Text: Gaia Deligianni
Roger Vivier or the ”Faberge of Shoes”, as was known, once told Vogue: ”A shoe does not create fashion, but it can influence fashion”, and so, by beginning with his 1954 stiletto, he elevated Dior’s New Look to glorious heights.
From his daring cork platform shoes to Elsa Schiaparelli in the 1930s and his thigh-high crocodile boots for Yves Saint Laurent in the 1960s, Vivier was always one step ahead.
Among the luminaries orbiting Vivier were Wallis Simpson, Duchess of Windsor, Marlene Dietrich and Diana Vreeland, who insisted her maid polish the soles of her Viviers on a daily basis. Vreeland was among the many who regarded Vivier’s work as true art. In her 1977 Metropolitan Museum of Art Costume Institute exhibit, ”Vanity Fair”, she contrasted examples of his craftsmanship with that of 18th-century artisans.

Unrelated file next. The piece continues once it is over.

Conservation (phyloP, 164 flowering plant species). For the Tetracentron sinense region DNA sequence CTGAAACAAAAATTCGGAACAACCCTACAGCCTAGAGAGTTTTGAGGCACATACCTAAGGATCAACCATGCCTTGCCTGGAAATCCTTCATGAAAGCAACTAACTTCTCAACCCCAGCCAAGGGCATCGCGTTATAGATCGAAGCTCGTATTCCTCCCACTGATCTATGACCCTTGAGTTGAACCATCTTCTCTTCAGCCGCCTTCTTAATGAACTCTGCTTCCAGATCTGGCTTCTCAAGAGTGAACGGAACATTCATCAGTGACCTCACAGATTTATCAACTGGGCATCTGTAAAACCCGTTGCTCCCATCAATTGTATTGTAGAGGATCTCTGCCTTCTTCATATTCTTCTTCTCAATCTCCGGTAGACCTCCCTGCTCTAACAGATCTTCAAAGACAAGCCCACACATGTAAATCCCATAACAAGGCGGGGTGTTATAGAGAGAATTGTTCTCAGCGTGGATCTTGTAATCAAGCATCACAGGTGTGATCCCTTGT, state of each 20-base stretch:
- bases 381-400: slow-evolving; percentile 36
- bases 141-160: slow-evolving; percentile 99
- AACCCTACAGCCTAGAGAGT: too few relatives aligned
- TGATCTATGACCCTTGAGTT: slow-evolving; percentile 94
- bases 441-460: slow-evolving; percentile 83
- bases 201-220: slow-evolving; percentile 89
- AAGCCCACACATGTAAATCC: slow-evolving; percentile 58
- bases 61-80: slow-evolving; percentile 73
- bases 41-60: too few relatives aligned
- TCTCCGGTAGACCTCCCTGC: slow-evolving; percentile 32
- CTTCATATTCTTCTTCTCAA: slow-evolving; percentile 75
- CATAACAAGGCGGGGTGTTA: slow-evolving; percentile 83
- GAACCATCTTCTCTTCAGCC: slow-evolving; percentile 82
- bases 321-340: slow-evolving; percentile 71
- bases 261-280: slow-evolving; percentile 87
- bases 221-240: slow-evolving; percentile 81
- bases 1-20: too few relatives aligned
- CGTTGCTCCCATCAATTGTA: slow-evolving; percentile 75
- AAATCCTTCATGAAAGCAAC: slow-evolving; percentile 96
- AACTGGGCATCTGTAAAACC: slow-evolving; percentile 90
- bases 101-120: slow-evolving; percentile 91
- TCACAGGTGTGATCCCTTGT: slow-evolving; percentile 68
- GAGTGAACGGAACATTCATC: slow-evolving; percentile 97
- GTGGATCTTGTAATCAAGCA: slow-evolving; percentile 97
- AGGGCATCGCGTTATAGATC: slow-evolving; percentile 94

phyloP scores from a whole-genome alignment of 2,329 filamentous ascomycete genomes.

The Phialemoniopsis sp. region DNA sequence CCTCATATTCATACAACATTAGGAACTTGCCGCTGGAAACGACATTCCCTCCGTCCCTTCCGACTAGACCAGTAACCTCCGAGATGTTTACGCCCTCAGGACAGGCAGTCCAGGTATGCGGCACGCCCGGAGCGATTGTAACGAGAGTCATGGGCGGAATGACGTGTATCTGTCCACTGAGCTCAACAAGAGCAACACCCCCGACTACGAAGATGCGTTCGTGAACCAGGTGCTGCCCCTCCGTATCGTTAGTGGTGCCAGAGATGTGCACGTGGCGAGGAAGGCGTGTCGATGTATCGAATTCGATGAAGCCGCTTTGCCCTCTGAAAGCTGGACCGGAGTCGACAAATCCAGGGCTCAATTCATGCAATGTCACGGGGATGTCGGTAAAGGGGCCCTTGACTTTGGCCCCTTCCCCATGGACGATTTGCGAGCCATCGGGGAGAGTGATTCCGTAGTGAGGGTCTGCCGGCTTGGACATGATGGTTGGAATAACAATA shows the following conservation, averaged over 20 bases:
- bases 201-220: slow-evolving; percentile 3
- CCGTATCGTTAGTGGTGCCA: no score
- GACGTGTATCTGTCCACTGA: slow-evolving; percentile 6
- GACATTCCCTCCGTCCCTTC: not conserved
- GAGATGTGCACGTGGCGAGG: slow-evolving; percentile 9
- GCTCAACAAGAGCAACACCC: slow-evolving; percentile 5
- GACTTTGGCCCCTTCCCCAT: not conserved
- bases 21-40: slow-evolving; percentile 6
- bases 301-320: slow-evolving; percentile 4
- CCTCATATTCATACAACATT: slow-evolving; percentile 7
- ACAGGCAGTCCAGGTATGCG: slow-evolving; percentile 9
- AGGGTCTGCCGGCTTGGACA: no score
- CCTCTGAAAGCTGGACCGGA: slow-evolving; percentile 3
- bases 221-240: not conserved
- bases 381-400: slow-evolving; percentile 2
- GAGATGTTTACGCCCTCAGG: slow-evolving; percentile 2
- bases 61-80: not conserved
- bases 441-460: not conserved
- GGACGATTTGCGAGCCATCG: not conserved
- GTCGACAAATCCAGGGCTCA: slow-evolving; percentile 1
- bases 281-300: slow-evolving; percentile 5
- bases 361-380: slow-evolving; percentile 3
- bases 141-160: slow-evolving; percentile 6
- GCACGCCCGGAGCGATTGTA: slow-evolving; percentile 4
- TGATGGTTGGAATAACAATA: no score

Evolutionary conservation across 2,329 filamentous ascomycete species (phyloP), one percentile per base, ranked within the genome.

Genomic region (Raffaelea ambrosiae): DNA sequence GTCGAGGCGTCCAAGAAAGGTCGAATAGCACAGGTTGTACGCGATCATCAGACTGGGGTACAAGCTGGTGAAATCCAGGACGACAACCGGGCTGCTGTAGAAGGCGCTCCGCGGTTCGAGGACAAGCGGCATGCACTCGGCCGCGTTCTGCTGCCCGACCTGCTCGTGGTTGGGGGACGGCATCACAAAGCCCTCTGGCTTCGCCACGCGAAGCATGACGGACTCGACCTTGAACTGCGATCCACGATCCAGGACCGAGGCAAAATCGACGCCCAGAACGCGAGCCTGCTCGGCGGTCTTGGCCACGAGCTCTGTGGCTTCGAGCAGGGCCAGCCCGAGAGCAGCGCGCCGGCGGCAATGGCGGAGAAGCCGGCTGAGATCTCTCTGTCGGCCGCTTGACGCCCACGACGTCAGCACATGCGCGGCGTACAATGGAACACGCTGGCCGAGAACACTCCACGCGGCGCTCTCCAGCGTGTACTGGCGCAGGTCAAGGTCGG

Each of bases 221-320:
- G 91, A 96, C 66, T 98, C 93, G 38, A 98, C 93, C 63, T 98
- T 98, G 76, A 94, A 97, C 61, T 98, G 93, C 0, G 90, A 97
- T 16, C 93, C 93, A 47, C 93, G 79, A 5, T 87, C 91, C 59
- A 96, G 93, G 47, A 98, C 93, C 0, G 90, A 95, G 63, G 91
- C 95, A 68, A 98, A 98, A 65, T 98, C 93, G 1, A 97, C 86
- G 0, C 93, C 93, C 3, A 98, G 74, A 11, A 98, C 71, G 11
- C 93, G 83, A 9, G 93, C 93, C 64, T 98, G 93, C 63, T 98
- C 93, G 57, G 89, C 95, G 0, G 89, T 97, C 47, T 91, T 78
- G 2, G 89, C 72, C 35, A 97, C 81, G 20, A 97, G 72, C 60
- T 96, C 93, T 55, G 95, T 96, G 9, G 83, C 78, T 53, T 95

A retrospective exhibition of Roger Vivier’s life and work is coming to Paris and will be staged at the Palais de Tokyo in October curated by Olivier Saillard, director of the Musee Galliera.The showcase is titled Virgule, etc…Dans Les Pas De Roger Vivier (Comma, etc…In The Footsteps of Roger Vivier), named so after the designer’s famous comma-shaped heels.
The retrospective will pay tribute to the brand’s founder, who died in 1998, as well as standing in the recent history of the footwear label.
The exhibition will run from October 2 to November 18, 2013